Prince William has first time talked openly about his mental health and broken the "stiff upper lip" culture of burying one's emotions at the expense of their own well-being.
The Duke of Cambridge, whose brother Prince Harry has disclosed that he had therapy to help come to terms with their mother's death, said he and wife Kate Middleton want their children, Prince George and Princess Charlotte, to grow up in a world where they are able to express their feelings openly.
"There may be a time and a place for the 'stiff upper lip', but not at the expense of your health," the second in line to Britain's throne told CALMzine magazine on Monday as part of his support for mental health charity Heads Together.
"Catherine and I are clear we want both George and Charlotte to grow up feeling able to talk about their emotions and feelings," he told the magazine produced by the charity Campaign Against Living Miserably (CALM), which is dedicated to preventing male suicide in the UK.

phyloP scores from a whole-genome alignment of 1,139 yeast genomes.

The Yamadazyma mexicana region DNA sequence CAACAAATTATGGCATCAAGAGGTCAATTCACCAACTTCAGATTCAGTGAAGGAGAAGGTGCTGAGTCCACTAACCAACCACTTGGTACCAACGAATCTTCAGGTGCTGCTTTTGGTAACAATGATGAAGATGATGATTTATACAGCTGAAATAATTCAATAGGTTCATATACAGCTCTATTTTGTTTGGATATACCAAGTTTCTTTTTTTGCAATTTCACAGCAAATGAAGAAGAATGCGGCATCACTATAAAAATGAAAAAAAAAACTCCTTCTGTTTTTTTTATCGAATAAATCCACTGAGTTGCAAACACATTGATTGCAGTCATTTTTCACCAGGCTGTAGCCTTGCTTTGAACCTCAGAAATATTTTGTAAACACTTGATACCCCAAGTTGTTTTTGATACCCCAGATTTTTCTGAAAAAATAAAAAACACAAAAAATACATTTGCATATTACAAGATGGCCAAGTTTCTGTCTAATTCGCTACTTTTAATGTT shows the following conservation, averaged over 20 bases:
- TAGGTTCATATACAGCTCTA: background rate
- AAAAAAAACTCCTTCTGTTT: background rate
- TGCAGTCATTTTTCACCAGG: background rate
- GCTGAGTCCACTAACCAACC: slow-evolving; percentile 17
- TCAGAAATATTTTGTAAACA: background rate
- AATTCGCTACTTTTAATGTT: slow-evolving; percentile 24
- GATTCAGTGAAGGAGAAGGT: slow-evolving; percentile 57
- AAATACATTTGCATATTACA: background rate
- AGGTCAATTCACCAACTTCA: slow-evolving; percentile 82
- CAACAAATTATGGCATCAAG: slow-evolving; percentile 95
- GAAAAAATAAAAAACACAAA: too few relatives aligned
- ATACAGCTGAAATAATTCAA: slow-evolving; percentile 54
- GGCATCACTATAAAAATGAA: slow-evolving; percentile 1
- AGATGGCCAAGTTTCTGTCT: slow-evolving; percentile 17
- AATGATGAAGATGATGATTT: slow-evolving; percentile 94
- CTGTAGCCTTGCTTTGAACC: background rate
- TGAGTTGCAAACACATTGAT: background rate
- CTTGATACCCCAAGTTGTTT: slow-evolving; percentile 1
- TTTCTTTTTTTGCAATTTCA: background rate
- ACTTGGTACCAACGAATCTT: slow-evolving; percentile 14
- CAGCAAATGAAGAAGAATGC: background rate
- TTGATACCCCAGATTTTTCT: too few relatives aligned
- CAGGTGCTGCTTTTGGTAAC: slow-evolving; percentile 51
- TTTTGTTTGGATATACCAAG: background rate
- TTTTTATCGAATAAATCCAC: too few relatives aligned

As part of a wider campaign, the 34-year-old royal also highlighted the importance of people speaking out about their mental health in a video call with pop star Lady Gaga.
The pair chatted about how speaking freely on mental health problems can help shatter the stigma around them.
"It's time that everyone speaks up and really feels very normal about mental health, it's the same as physical health," William said.
"Everybody has mental health and we shouldn't be ashamed of it and just having a conversation with a friend or family member can really make such a difference."
Lady Gaga told the future king that her decision to reveal she suffered from post-traumatic stress disorder after she was raped at the age of 19 has changed her life.
"There is a lot of shame attached to mental illness, you feel like something is wrong with you... We have to make the strongest, most relentless attempt we can to normalise mental health issues," she said.
The release of a film of William's video chat with Lady Gaga on the Royal Family's Facebook page on Monday comes a day after his brother Harry took part in a podcast with 'The Daily Telegraph' in which he spoke candidly about how the death of his mother, Princess Diana, when he was 12 deeply affected him.
The two princes, along with the Duchess of Cambridge, are promoting the Heads Together mental health campaign as the annual London Marathon's charity of 2017.